btw, why in the hell are cops STILL not wearing body cameras?
http://www.ksdk.com/news/local/board-to ... /477152314
San Luis Native wrote:
Wed Sep 20, 2017 2:30 pm
urban_dilettante wrote:
Wed Sep 20, 2017 1:55 pm
btw, why in the hell are cops STILL not wearing body cameras?
http://www.ksdk.com/news/local/board-to ... /477152314
Maybe they will soon which will help with this ongoing mess between cops and citizens. Im just over this :roll:
St.Louis1764 wrote:
Wed Sep 20, 2017 9:13 pm
San Luis Native wrote:
Wed Sep 20, 2017 2:30 pm
urban_dilettante wrote:
Wed Sep 20, 2017 1:55 pm
btw, why in the hell are cops STILL not wearing body cameras?
http://www.ksdk.com/news/local/board-to ... /477152314
Maybe they will soon which will help with this ongoing mess between cops and citizens. Im just over this :roll:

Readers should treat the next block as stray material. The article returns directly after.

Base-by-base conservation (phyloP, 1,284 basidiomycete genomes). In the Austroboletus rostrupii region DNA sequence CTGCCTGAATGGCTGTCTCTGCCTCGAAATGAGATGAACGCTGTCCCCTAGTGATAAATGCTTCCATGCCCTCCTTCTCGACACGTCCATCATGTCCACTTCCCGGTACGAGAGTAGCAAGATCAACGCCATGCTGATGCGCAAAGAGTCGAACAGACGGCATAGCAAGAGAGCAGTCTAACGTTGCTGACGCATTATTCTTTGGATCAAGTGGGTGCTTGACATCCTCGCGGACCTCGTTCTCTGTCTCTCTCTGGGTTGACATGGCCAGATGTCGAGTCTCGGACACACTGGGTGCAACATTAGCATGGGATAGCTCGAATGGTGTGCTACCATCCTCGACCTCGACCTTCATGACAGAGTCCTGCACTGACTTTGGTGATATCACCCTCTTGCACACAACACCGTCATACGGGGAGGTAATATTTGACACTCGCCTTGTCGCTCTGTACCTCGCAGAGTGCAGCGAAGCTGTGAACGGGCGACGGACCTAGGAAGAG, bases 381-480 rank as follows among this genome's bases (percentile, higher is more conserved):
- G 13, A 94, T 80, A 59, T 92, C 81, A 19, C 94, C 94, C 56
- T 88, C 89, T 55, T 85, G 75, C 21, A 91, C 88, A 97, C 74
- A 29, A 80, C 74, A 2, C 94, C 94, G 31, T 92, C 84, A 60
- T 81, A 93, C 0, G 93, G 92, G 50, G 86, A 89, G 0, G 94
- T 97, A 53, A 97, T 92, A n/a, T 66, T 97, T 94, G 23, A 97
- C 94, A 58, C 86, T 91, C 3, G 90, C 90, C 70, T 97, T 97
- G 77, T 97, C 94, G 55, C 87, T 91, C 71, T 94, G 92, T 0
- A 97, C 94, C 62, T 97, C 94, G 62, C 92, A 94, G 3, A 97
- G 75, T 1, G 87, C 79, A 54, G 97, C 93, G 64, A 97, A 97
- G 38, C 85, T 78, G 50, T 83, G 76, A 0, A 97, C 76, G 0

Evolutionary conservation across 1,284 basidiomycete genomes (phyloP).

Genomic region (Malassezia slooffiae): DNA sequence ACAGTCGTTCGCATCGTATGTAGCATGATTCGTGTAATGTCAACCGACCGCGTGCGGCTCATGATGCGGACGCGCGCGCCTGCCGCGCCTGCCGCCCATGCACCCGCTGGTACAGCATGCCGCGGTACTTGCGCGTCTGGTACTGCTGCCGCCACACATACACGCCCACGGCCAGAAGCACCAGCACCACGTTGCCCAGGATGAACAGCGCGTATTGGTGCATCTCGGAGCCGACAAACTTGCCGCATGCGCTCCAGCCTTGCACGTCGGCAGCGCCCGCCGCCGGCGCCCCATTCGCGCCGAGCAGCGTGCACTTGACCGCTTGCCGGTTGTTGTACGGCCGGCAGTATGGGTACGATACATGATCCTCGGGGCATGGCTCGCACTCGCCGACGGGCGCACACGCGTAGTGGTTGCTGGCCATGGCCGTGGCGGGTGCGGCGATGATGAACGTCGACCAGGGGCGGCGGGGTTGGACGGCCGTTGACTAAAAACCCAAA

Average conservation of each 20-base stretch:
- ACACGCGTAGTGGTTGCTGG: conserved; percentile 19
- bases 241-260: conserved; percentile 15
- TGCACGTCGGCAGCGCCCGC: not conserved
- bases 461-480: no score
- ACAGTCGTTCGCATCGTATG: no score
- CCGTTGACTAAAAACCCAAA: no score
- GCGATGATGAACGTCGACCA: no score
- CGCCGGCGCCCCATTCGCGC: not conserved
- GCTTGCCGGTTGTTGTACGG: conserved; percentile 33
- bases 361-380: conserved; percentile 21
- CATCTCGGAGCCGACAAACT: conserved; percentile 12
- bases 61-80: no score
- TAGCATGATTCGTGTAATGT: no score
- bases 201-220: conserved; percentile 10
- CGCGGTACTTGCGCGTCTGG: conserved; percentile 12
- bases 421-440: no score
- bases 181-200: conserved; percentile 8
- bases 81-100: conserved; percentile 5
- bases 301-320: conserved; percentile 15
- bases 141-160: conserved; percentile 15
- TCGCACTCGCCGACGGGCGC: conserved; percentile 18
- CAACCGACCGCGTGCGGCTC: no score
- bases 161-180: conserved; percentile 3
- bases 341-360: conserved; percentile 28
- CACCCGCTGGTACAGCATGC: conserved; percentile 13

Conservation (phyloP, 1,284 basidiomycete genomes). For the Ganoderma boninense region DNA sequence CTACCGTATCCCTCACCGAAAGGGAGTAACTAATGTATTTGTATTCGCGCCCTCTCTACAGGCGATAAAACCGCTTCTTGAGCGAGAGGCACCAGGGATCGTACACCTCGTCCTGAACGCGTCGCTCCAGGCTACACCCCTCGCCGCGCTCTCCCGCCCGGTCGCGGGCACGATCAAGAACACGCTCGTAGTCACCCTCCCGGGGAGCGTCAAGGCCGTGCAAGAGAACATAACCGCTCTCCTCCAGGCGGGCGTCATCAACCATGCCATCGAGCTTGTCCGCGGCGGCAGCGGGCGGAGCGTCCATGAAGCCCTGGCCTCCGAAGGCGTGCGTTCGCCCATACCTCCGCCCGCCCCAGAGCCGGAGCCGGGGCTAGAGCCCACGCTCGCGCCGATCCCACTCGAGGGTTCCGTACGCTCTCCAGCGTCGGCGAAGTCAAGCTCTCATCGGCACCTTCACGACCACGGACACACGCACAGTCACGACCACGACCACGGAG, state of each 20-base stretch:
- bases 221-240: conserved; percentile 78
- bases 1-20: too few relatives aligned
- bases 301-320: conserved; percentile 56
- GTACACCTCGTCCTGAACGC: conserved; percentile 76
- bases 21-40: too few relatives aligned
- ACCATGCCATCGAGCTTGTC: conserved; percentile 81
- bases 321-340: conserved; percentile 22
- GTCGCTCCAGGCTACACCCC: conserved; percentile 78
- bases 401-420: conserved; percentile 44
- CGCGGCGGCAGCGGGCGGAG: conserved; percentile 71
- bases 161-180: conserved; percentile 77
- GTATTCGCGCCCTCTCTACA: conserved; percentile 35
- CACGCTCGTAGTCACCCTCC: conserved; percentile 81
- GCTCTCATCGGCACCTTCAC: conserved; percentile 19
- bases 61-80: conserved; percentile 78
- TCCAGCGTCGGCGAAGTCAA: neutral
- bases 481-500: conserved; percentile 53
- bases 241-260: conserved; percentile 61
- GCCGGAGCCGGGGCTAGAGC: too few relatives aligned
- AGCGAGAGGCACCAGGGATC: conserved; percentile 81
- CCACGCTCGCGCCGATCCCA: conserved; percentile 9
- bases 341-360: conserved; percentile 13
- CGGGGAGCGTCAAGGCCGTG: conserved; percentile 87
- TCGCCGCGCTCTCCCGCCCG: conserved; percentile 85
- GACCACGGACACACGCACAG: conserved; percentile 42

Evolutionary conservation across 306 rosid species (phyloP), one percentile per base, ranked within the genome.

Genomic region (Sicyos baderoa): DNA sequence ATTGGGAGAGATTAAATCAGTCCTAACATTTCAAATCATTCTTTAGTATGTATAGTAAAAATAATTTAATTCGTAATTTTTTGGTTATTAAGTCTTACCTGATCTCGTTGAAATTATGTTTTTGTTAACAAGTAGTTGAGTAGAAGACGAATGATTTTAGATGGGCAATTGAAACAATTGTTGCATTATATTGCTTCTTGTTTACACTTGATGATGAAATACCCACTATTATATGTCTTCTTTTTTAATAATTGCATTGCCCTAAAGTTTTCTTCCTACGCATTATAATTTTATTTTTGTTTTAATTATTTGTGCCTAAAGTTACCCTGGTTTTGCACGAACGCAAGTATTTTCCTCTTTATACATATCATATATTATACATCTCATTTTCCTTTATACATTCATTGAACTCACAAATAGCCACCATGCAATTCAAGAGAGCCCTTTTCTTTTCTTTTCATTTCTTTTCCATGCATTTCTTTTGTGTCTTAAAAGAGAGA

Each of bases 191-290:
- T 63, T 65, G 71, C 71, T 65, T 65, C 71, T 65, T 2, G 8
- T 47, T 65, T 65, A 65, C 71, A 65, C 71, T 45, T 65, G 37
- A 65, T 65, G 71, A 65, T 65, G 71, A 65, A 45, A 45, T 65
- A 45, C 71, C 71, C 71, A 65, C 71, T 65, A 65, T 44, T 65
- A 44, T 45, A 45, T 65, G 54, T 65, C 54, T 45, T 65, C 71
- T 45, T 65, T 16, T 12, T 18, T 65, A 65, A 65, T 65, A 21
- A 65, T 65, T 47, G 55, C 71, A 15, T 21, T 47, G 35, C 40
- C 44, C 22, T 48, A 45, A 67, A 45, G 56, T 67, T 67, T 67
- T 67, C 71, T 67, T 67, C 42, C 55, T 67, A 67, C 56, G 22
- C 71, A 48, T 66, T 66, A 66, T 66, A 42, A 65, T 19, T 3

What makes you think that having these incidents on film will get any police convicted? Haven't we already had multiple on camera killings with no charges for police? Philando Castile, Eric Garner, etc.
ricke002 wrote:
Thu Sep 21, 2017 10:17 am
St.Louis1764 wrote:
Wed Sep 20, 2017 9:13 pm
Maybe they will soon which will help with this ongoing mess between cops and citizens. Im just over this :roll:
What makes you think that having these incidents on film will get any police convicted? Haven't we already had multiple on camera killings with no charges for police? Philando Castile, Eric Garner, etc.
well it's another layer of surveillance, at least, provided the cops can't switch them off or cover them up at will. in this case a body camera pointing into the car presumably would have seen whether or not Anthony reached for a gun or had a gun in his hand, which was obviously a huge part of Stockley's defense.

and there's this:
“If you look at some of the data from other cities that have implemented them they see use of force drop dramatically and people's confidence within the police department begin to rise,” Reed said.
ricke002 wrote:
Thu Sep 21, 2017 10:17 am